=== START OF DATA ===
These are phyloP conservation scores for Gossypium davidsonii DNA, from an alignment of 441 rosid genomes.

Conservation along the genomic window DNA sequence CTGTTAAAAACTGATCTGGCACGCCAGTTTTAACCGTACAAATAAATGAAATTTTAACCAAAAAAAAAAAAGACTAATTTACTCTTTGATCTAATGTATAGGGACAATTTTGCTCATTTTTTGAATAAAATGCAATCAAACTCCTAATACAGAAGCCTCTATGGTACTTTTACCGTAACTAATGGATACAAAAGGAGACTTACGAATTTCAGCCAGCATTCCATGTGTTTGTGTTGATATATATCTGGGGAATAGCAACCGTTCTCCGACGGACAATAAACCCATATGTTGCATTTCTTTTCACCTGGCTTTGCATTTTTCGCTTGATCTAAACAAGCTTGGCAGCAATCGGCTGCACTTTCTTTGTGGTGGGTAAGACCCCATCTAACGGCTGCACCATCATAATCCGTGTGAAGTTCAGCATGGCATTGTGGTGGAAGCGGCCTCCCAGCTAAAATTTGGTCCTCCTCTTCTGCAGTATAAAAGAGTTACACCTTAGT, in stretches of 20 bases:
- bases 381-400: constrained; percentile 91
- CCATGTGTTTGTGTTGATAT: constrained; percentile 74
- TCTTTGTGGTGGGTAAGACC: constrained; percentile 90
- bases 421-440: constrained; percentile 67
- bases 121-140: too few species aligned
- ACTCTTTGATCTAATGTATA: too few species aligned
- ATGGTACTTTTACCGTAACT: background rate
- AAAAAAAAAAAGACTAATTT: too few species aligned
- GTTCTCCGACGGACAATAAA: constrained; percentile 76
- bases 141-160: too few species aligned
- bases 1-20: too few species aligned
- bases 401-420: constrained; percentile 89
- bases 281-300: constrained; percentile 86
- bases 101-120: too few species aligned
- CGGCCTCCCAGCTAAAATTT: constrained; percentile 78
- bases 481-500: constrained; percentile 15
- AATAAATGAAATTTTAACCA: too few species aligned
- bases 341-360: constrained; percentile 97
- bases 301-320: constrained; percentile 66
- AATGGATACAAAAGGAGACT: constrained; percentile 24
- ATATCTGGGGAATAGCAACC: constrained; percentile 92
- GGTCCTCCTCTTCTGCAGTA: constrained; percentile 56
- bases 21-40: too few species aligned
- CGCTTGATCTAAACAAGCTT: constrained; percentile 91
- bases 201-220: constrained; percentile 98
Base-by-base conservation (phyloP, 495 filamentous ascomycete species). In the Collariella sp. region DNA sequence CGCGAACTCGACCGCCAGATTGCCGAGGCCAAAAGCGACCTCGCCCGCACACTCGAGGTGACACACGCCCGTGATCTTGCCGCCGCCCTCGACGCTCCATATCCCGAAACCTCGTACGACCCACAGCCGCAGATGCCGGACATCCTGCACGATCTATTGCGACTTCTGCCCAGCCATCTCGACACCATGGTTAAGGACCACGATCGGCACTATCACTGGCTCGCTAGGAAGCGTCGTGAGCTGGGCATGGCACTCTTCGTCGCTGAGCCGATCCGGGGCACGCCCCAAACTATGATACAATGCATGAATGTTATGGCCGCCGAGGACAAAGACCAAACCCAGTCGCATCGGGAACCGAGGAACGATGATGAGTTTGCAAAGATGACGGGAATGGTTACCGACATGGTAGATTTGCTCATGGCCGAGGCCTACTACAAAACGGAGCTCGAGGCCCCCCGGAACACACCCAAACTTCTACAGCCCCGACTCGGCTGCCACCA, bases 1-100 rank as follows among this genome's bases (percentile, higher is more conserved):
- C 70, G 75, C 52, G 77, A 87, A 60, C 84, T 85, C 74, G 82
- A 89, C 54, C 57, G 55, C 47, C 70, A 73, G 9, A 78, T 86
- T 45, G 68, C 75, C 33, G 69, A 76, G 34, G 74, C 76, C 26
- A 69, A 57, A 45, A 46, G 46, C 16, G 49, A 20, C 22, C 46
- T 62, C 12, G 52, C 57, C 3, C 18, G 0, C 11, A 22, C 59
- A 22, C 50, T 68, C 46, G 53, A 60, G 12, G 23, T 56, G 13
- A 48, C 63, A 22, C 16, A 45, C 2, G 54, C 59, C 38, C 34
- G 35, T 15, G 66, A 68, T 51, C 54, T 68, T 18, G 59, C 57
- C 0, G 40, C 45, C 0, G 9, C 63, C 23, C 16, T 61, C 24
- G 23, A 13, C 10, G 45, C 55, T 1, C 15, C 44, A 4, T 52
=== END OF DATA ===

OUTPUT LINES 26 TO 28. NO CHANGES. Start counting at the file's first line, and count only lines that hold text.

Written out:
- CGCTTGATCTAAACAAGCTT: constrained; percentile 91
- bases 201-220: constrained; percentile 98
Base-by-base conservation (phyloP, 495 filamentous ascomycete species). In the Collariella sp. region DNA sequence CGCGAACTCGACCGCCAGATTGCCGAGGCCAAAAGCGACCTCGCCCGCACACTCGAGGTGACACACGCCCGTGATCTTGCCGCCGCCCTCGACGCTCCATATCCCGAAACCTCGTACGACCCACAGCCGCAGATGCCGGACATCCTGCACGATCTATTGCGACTTCTGCCCAGCCATCTCGACACCATGGTTAAGGACCACGATCGGCACTATCACTGGCTCGCTAGGAAGCGTCGTGAGCTGGGCATGGCACTCTTCGTCGCTGAGCCGATCCGGGGCACGCCCCAAACTATGATACAATGCATGAATGTTATGGCCGCCGAGGACAAAGACCAAACCCAGTCGCATCGGGAACCGAGGAACGATGATGAGTTTGCAAAGATGACGGGAATGGTTACCGACATGGTAGATTTGCTCATGGCCGAGGCCTACTACAAAACGGAGCTCGAGGCCCCCCGGAACACACCCAAACTTCTACAGCCCCGACTCGGCTGCCACCA, bases 1-100 rank as follows among this genome's bases (percentile, higher is more conserved):